WASHINGTON – America’s leading beverage companies – The Coca-Cola Company, PepsiCo and Keurig Dr Pepper – today announced the launch of the Every Bottle Back initiative, a breakthrough effort to reduce the industry’s use of new plastic by making significant investments to improve the collection of the industry’s valuable plastic bottles so they can be made into new bottles. These competitors are coming together to support the circular plastics economy by reinforcing to consumers the value of their 100% recyclable plastic bottles and caps and ensuring they don’t end up as waste in oceans, rivers or landfills. This program is being executed in conjunction with two of the country’s most prominent environmental nonprofits and the leading investment firm focused on the development of the circular economy. The World Wildlife Fund (WWF) will provide strategic scientific advice to help measure the industry’s progress in reducing its plastic footprint and The Recycling Partnership and Closed Loop Partners will assist in deploying funds for the initiative.

“Our industry recognizes the serious need to reduce new plastic in our environment, and we want to do our part to lead with innovative solutions. Our bottles are designed to be remade, and that is why this program is so important. We are excited to partner with the leading environmental and recycling organizations to build a circular system for the production, use, recovery and remaking of our bottles. Every Bottle Back will ensure that our plastic bottles are recovered after use and remade into new bottles, so we can reduce the amount of new plastic used to bring our beverages to market. This is an important step for our industry, and it builds on our ongoing commitment to protecting the environment for generations to come.”

Katherine Lugar, president and CEO of the American Beverage Association (ABA)

The Every Bottle Back initiative, spearheaded by ABA, will:

  • Measure industry progress in reducing the use of new plastic in the United States through a collaboration with ReSource: Plastic, WWF’s corporate activation hub to help companies turn their ambitious plastic waste commitments into meaningful and measurable progress by rethinking the way plastic material is produced, used and recycled. Specifically, ABA will use the ReSource: Plastic accounting methodology to track on the collective progress made on executing strategies to reduce the use of new plastic as well as a resource in identifying additional interventions.
  • Improve the quality and availability of recycled plastic in key regions of the country by directing the equivalent of $400 million to The Recycling Partnership and Closed Loop Partners through a new $100 million industry fund that will be matched three-to-one by other grants and investors. The investments will be used to improve sorting, processing and collection in areas with the biggest infrastructure gaps to help increase the amount of recycled plastic available to be remade into beverage bottles.
  • Launch a public awareness campaign to help consumers understand the value of 100% recyclable bottles through community outreach and partner engagement and reinforce the importance of getting these bottles back, so they can be remade into new bottles. According to a poll conducted by Public Opinion Strategies (POS) on behalf of ABA, nearly half of consumers were unaware that America’s leading beverage companies are already making bottles that are 100% recyclable, including the caps.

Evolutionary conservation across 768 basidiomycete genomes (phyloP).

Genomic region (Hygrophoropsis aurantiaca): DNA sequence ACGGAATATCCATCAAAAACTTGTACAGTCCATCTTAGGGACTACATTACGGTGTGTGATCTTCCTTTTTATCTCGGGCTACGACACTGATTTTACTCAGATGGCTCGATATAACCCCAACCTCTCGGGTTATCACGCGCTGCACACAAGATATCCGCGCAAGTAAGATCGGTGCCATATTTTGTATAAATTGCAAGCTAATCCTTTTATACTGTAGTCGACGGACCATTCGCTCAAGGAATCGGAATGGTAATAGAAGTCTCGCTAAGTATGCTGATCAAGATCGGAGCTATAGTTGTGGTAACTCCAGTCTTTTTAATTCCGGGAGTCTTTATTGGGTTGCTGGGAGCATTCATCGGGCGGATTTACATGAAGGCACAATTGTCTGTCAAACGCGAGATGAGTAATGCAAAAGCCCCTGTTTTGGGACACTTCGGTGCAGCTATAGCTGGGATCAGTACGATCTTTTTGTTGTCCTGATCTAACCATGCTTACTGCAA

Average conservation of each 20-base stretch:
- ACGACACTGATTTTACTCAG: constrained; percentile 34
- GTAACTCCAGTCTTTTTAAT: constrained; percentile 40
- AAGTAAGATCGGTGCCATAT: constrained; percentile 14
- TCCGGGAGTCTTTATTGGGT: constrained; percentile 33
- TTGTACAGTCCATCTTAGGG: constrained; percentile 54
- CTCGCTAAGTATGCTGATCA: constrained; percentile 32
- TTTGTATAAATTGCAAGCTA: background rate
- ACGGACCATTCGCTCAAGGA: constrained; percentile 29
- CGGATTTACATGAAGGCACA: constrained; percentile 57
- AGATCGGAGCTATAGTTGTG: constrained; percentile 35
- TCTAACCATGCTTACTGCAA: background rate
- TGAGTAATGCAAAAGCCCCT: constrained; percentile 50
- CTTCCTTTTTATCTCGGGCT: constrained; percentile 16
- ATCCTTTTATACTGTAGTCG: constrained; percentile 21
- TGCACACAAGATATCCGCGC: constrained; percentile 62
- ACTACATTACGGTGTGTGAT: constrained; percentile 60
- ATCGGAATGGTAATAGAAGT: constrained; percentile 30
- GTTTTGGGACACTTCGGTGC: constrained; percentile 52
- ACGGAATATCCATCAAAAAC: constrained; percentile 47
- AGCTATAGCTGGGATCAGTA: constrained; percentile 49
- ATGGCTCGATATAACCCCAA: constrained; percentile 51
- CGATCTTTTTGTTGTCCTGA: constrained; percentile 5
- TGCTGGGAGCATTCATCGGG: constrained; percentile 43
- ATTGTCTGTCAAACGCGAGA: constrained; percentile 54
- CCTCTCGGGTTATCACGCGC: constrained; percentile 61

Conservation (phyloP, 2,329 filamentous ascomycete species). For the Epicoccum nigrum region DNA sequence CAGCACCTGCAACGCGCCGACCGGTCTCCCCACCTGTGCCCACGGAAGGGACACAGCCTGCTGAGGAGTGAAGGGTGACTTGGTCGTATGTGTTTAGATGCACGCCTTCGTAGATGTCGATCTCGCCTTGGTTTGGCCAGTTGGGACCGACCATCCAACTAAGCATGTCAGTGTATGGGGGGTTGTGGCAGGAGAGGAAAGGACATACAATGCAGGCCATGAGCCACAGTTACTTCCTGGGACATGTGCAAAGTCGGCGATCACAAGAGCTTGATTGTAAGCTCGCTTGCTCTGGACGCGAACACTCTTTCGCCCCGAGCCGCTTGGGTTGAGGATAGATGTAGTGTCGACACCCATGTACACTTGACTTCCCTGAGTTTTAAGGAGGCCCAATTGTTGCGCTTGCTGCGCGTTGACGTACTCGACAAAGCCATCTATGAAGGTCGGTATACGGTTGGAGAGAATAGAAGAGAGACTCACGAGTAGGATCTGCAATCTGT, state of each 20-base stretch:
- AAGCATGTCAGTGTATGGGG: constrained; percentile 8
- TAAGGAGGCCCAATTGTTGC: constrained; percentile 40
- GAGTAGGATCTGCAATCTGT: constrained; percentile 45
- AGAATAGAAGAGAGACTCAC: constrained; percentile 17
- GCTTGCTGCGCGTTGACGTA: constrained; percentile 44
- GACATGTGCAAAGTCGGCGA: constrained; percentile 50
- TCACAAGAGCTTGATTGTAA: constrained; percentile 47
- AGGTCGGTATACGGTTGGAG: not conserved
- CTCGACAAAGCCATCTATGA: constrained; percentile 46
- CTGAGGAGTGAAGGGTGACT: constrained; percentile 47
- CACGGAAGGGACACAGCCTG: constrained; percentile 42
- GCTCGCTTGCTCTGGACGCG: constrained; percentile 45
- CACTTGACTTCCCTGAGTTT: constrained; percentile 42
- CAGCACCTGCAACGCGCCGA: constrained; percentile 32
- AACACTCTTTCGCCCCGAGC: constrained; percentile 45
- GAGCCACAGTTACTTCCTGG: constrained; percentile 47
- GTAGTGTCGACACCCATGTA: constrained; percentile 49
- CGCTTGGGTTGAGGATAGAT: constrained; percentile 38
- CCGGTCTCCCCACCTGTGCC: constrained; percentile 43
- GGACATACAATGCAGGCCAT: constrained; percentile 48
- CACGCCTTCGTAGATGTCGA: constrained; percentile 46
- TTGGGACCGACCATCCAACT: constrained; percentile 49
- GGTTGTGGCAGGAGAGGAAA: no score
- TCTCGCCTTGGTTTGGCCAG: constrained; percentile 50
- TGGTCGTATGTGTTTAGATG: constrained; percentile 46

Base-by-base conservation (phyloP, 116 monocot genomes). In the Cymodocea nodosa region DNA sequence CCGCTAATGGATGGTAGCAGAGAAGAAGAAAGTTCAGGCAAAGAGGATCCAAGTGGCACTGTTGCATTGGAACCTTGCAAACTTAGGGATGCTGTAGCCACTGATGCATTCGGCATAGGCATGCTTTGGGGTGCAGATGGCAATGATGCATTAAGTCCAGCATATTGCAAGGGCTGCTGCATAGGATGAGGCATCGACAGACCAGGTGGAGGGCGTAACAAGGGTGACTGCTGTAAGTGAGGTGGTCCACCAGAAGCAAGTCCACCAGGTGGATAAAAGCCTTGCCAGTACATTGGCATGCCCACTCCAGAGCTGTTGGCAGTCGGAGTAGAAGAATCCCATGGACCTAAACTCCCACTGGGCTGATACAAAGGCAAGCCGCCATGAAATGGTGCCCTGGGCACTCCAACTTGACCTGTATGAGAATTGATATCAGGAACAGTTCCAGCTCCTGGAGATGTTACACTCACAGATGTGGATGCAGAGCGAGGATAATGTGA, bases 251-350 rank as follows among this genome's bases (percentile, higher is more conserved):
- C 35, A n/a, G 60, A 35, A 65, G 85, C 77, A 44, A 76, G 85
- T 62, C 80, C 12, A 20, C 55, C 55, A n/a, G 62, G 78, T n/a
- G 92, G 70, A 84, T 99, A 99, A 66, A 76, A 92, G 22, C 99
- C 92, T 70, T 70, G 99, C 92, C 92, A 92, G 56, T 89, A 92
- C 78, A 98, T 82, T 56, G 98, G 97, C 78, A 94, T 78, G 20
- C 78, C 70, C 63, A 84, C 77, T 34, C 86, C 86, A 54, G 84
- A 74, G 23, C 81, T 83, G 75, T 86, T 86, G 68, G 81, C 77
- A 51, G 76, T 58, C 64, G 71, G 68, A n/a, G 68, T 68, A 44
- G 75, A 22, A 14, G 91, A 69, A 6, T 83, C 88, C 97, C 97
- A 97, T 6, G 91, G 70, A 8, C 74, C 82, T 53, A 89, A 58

• Work together to leverage our packaging to remind consumers that our bottles are 100% recyclable and can be remade into new bottles. Beverage companies will begin introducing voluntary messaging on packages beginning in late 2020.

“Reaching our goal of No Plastic in Nature by 2030 will only happen if business, governments and the NGO community work together to fix a broken plastic material system. ABA is driving this sense of collaboration within the beverage industry to address one critical piece within this system, which is PET recycling in the U.S. Measured by our ReSource: Plastic footprint tracker, the efforts made through Every Bottle Back will be met with data-driven solutions to ensure that real progress is being made. We hope the ambition raised by this initiative will inspire other industries to follow suit within the broader effort to stop plastic waste pollution.”

Sheila Bonini, senior vice president of private sector engagement at WWF

“The beverage industry cannot deliver on its promises of sustainable packaging without serious improvements to the current U.S. recycling system. Working in partnership with the beverage industry on its Every Bottle Back initiative will help to improve local recycling and provide Americans with stronger recycling programs for all materials, including plastic bottles. We applaud ABA’s members for launching meaningful, measurable work.”

Keefe Harrison, chief executive officer of The Recycling Partnership

“The leadership exhibited by The Coca-Cola Company, PepsiCo and Keurig Dr Pepper provides the investment necessary to optimize recycling in these cities and states. This partnership will serve as a model for the effectiveness of industry collaboration in modernizing recycling infrastructure and driving a reduction in the use of virgin plastic.”

Ron Gonen, chief executive officer of Closed Loop Partners

The majority of plastic beverage containers in the United States are made from polyethylene terephthalate, or PET, a strong, lightweight and safe plastic approved by the U.S. Food and Drug Administration (FDA) for use in food and beverage containers. It is unique, and because of its quality and versatility, recycled PET for years has been in high demand for use in an array of products as varied as clothing, carpets and playground equipment. Through the Every Bottle Back initiative, beverage companies are stepping up efforts to reclaim as much plastic packaging as possible to ensure it is remade into new PET bottles.